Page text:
In The Autopsy of Jane Doe, André Øvredal's follow-up to his found-footage indie sleeper hit Trollhunter, a mysterious (and sexy) corpse turns up as part of a bloody multiple-murder scene in a seemingly typical family home. The sheriff delivers the body to a father-son coroner team, Tommy (Brian Cox) and Austin (Emile Hirsch) Tilden, who are charged with finding the cause of death before sunup. Soon after the body's arrival, the spirit of a malevolent witch invades their basement autopsy room, simultaneously trapping them and forcing them to find out why this woman died — not just how — if they want to escape alive. Without the serious acting talent of its leads, this color-saturated gross-out horror could have devolved into a mess, but The Autopsy of Jane Doe proves imperfect fun even when it starts to play like CSI: Salem.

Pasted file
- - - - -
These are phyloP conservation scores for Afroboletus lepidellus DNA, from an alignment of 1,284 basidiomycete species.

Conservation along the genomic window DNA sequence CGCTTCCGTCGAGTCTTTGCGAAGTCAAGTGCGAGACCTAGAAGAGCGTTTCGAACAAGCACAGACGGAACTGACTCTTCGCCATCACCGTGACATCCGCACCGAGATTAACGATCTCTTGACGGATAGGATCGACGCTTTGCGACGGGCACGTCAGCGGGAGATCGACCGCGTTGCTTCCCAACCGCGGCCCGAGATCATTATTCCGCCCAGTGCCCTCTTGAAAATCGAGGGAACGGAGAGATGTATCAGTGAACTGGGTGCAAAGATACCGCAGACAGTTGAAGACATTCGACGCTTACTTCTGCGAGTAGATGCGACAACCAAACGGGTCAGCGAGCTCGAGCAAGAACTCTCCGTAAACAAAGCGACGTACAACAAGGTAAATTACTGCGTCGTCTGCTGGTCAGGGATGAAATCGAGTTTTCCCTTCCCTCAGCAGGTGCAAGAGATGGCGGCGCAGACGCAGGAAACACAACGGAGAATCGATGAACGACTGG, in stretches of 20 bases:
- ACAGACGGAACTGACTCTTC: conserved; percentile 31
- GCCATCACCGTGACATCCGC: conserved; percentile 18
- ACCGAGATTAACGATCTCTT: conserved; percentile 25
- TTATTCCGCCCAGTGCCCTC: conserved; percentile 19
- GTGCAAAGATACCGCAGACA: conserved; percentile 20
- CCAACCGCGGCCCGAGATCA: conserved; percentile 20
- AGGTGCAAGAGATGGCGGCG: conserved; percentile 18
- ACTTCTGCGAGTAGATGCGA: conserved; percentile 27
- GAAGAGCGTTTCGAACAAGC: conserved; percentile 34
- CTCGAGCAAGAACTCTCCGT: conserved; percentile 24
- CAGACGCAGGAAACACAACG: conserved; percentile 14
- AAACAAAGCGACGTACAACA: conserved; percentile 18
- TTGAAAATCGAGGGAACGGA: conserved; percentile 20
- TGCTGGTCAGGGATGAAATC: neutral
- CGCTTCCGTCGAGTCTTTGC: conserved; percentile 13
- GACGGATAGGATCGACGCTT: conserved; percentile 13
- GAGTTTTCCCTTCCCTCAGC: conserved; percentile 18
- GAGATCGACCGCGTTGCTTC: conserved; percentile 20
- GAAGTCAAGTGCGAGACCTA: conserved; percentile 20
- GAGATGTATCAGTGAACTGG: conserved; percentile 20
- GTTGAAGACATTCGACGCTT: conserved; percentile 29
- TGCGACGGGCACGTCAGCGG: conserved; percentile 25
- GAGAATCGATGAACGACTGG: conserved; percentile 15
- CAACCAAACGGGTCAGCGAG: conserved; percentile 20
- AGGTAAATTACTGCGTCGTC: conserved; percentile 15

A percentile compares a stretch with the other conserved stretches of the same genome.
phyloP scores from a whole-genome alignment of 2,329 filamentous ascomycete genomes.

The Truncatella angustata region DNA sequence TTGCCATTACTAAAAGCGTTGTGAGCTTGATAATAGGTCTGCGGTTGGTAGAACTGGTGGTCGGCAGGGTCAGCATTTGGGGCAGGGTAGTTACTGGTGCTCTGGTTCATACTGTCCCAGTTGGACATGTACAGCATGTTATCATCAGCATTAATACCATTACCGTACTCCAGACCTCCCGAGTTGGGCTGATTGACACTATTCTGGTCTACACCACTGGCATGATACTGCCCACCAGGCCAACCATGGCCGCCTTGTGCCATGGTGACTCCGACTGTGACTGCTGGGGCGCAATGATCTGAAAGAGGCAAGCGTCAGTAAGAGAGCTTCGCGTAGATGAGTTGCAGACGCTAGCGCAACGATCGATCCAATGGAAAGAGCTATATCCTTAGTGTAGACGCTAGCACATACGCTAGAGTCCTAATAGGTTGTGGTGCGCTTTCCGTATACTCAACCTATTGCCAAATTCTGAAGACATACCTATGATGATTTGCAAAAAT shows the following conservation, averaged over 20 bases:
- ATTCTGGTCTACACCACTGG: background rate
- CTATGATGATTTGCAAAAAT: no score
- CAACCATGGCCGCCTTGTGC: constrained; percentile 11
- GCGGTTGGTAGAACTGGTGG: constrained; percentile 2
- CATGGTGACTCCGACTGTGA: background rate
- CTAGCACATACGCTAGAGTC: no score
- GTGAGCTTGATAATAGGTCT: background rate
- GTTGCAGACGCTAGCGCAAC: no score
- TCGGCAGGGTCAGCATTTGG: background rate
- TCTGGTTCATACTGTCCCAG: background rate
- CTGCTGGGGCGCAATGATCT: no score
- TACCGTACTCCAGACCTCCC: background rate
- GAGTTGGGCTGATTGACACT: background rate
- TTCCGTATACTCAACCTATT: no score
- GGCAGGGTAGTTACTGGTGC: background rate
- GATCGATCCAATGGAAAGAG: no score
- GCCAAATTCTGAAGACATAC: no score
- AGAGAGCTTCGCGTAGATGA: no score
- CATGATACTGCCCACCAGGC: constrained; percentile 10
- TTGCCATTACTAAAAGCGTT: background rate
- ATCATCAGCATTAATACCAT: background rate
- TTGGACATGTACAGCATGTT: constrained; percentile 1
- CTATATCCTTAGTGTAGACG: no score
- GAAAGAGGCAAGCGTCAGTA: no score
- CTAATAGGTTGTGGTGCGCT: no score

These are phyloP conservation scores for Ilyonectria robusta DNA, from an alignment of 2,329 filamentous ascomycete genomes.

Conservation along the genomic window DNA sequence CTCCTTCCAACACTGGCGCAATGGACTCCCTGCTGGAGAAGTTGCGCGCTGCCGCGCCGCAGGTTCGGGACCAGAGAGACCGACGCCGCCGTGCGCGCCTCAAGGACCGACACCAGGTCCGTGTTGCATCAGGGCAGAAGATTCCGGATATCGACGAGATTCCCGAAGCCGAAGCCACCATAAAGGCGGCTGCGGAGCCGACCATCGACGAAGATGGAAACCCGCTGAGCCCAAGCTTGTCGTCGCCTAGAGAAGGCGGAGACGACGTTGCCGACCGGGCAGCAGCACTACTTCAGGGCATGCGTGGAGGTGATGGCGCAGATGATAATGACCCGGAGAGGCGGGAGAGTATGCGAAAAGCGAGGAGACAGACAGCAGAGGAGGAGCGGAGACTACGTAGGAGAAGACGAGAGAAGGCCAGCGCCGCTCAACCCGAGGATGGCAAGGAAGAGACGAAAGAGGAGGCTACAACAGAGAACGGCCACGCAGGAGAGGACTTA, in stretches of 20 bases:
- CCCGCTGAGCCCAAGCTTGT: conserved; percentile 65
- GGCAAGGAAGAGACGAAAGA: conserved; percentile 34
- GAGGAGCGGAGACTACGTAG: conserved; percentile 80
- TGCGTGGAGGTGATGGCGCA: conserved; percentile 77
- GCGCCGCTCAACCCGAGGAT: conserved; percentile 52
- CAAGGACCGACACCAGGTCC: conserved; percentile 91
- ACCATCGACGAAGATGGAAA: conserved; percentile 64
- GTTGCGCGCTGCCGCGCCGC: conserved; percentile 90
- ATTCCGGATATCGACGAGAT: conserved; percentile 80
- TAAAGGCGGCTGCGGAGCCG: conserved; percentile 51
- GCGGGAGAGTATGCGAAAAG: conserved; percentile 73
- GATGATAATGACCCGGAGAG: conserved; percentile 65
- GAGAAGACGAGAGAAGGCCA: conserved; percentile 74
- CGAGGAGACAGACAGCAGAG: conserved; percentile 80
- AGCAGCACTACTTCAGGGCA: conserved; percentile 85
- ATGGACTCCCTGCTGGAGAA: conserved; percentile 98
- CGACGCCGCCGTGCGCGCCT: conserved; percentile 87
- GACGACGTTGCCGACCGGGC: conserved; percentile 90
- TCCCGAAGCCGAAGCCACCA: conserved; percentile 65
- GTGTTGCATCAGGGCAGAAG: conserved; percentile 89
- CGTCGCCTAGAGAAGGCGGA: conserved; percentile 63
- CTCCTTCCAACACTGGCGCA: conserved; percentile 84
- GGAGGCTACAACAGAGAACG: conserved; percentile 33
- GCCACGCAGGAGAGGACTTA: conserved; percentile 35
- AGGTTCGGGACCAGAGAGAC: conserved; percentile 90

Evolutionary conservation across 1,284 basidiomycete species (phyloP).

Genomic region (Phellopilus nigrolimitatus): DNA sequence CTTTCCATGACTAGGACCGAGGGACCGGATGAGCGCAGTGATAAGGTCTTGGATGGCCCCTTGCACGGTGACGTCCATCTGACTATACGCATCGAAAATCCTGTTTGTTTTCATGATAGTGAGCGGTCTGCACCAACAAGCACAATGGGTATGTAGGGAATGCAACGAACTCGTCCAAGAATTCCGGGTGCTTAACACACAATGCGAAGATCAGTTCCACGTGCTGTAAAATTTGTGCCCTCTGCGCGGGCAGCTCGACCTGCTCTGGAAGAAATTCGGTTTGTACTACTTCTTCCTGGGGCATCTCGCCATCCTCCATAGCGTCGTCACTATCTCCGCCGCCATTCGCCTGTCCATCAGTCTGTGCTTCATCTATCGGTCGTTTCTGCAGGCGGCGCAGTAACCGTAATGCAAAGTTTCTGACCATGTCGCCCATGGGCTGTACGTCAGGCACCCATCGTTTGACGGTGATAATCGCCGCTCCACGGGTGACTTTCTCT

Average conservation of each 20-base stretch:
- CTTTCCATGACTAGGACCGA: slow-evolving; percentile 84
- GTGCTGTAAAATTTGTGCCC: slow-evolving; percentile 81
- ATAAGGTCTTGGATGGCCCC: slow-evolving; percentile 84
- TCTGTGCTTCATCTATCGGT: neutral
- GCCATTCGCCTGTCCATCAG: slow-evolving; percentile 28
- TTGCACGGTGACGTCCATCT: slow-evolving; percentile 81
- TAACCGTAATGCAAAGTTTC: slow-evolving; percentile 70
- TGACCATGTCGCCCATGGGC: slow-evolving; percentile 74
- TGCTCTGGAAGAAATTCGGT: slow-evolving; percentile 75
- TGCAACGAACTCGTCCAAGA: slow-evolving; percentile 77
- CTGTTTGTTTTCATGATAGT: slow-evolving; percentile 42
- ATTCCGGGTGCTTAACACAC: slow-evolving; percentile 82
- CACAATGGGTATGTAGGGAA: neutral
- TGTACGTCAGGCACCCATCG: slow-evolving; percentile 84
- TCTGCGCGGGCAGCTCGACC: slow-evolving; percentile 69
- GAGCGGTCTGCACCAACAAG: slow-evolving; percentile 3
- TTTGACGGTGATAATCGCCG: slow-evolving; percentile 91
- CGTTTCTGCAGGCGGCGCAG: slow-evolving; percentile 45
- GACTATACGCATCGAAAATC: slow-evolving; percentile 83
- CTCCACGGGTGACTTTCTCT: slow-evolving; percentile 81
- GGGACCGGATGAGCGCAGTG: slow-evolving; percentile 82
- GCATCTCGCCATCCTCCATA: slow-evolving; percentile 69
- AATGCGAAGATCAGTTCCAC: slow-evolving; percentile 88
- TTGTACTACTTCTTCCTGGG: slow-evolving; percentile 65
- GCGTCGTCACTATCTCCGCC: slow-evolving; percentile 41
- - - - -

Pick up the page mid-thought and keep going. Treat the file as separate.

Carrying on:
Cox lends legitimacy to every project he's in. Here his Tommy bleeds gravitas whenever he finds a clue, like the partially digested flower in the corpse's stomach that he somehow immediately identifies as a plant that was used as a paralyzing agent in olden times.
Øvredal distracts from the cheesy script with dramatic camera angles that imbue even silly scenes with an ominous air. Every rib crack or scalpel cut is a shocking moment, never anesthetized. And his choice to do repeated close-ups on the inanimate face of the corpse makes her a full character, even if she never moves or says a word. It would be nice, however, if for once a female corpse wasn't sexualized with big perfect dead boobs.
André ØvredalEmile Hirsch, Brian Cox, Olwen Kelly, Michael McElhatton, Ophelia LovibondRichard Naing, Ian GoldbergBen Pugh, Fred Berger, Rory Aitken, Eric GarciaIFC Films